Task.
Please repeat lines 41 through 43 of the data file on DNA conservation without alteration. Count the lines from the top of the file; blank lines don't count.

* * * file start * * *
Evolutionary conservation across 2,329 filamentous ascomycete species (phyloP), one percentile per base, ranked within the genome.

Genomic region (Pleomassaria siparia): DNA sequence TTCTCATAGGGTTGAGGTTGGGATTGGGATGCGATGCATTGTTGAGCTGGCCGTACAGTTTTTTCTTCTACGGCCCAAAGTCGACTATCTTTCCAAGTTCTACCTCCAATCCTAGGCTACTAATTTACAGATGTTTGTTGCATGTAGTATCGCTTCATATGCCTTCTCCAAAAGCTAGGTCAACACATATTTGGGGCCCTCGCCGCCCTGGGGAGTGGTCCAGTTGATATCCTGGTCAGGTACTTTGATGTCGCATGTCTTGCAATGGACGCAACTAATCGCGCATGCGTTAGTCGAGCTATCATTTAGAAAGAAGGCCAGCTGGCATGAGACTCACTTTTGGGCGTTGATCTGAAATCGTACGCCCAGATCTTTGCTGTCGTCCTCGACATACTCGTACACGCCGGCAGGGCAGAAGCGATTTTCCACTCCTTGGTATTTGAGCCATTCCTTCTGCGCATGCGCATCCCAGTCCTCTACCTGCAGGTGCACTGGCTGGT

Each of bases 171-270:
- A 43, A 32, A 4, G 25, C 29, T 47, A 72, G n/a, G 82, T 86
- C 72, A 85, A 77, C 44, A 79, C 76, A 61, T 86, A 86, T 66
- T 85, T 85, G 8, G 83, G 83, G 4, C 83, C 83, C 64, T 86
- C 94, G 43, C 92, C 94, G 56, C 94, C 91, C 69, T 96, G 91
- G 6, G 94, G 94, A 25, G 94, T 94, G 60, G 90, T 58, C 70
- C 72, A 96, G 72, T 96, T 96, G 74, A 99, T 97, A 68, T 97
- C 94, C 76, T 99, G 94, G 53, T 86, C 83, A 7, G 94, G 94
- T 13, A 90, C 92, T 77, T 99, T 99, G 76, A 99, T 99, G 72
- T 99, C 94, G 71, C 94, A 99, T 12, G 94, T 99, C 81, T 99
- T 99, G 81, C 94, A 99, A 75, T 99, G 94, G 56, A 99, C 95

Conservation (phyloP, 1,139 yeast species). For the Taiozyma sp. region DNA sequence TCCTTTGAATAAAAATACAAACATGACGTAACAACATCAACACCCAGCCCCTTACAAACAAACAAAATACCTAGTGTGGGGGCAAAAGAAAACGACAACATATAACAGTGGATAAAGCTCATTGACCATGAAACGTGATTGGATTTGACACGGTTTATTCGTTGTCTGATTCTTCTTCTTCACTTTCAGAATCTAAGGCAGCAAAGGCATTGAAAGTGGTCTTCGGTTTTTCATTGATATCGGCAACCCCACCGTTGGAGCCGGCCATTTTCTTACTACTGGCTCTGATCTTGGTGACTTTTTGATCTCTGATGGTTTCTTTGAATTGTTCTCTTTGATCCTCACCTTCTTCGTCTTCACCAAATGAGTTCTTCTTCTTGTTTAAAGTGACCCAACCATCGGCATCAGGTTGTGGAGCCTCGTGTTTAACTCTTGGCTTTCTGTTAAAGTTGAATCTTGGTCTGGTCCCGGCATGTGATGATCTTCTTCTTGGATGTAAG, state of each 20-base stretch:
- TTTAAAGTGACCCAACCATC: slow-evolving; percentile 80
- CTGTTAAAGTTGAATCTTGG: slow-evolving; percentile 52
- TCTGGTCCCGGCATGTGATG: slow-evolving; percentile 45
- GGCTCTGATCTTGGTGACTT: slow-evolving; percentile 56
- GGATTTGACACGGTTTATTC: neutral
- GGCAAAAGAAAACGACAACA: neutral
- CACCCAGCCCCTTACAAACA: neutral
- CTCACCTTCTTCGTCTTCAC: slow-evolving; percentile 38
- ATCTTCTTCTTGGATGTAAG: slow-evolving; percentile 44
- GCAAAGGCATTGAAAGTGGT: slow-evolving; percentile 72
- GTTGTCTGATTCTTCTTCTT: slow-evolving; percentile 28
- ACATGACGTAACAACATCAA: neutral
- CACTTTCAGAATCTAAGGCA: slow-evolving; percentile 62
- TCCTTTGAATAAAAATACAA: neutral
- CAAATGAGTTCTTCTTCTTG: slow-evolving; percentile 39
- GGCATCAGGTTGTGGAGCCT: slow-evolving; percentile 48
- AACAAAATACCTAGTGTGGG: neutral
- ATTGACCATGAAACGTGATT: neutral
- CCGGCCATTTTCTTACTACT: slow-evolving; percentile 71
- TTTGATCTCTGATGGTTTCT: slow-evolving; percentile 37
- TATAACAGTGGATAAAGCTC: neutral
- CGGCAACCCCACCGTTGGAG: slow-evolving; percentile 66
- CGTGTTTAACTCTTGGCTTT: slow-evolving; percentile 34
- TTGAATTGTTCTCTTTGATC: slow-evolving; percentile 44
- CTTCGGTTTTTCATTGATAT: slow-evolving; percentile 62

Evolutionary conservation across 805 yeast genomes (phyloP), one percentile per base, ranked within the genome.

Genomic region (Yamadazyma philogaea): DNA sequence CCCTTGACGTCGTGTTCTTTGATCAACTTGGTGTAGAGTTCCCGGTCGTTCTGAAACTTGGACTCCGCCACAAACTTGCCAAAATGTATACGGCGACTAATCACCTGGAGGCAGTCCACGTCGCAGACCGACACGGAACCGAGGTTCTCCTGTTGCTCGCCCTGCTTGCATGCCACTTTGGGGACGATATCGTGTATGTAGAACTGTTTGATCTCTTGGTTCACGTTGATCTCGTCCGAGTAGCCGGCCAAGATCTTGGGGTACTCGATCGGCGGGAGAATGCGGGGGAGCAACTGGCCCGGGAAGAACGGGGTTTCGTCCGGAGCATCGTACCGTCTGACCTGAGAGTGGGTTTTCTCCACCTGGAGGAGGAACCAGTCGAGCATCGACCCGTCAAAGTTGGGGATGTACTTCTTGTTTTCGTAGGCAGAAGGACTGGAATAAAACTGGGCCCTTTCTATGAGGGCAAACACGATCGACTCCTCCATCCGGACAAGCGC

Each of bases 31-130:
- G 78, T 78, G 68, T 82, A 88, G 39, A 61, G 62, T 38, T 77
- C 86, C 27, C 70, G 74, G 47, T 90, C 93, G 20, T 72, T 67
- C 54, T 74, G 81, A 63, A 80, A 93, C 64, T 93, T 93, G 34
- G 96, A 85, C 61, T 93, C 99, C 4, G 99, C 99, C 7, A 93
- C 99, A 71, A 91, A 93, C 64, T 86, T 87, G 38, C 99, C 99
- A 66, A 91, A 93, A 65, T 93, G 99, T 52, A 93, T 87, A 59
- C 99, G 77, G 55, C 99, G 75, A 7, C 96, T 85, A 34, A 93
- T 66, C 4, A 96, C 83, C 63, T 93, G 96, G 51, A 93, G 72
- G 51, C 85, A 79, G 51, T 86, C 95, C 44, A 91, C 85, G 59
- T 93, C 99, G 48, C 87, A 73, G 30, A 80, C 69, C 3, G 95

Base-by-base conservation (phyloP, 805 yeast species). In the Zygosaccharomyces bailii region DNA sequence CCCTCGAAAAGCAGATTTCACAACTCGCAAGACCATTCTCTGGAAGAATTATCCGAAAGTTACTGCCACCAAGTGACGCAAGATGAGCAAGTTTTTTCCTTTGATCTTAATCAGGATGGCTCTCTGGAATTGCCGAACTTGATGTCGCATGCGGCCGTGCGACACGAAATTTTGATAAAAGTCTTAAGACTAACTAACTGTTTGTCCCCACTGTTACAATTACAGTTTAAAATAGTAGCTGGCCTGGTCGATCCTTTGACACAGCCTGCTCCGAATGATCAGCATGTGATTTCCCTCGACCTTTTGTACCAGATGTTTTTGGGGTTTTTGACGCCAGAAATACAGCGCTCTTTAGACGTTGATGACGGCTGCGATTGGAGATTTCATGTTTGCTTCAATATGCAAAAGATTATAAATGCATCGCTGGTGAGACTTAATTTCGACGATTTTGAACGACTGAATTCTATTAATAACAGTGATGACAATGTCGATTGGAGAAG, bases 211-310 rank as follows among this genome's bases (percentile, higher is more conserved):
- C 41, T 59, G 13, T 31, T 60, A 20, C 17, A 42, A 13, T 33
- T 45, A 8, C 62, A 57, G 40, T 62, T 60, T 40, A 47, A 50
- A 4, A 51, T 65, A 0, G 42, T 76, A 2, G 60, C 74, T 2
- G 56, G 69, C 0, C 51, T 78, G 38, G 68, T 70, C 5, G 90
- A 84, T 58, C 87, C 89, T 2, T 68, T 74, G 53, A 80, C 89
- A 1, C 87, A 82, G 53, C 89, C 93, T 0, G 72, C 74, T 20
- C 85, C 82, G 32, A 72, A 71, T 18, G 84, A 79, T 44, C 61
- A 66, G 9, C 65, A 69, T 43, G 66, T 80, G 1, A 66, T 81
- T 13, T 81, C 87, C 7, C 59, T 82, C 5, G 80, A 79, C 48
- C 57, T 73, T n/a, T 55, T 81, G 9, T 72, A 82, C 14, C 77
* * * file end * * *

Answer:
Genomic region (Yamadazyma philogaea): DNA sequence CCCTTGACGTCGTGTTCTTTGATCAACTTGGTGTAGAGTTCCCGGTCGTTCTGAAACTTGGACTCCGCCACAAACTTGCCAAAATGTATACGGCGACTAATCACCTGGAGGCAGTCCACGTCGCAGACCGACACGGAACCGAGGTTCTCCTGTTGCTCGCCCTGCTTGCATGCCACTTTGGGGACGATATCGTGTATGTAGAACTGTTTGATCTCTTGGTTCACGTTGATCTCGTCCGAGTAGCCGGCCAAGATCTTGGGGTACTCGATCGGCGGGAGAATGCGGGGGAGCAACTGGCCCGGGAAGAACGGGGTTTCGTCCGGAGCATCGTACCGTCTGACCTGAGAGTGGGTTTTCTCCACCTGGAGGAGGAACCAGTCGAGCATCGACCCGTCAAAGTTGGGGATGTACTTCTTGTTTTCGTAGGCAGAAGGACTGGAATAAAACTGGGCCCTTTCTATGAGGGCAAACACGATCGACTCCTCCATCCGGACAAGCGC

Each of bases 31-130:
- G 78, T 78, G 68, T 82, A 88, G 39, A 61, G 62, T 38, T 77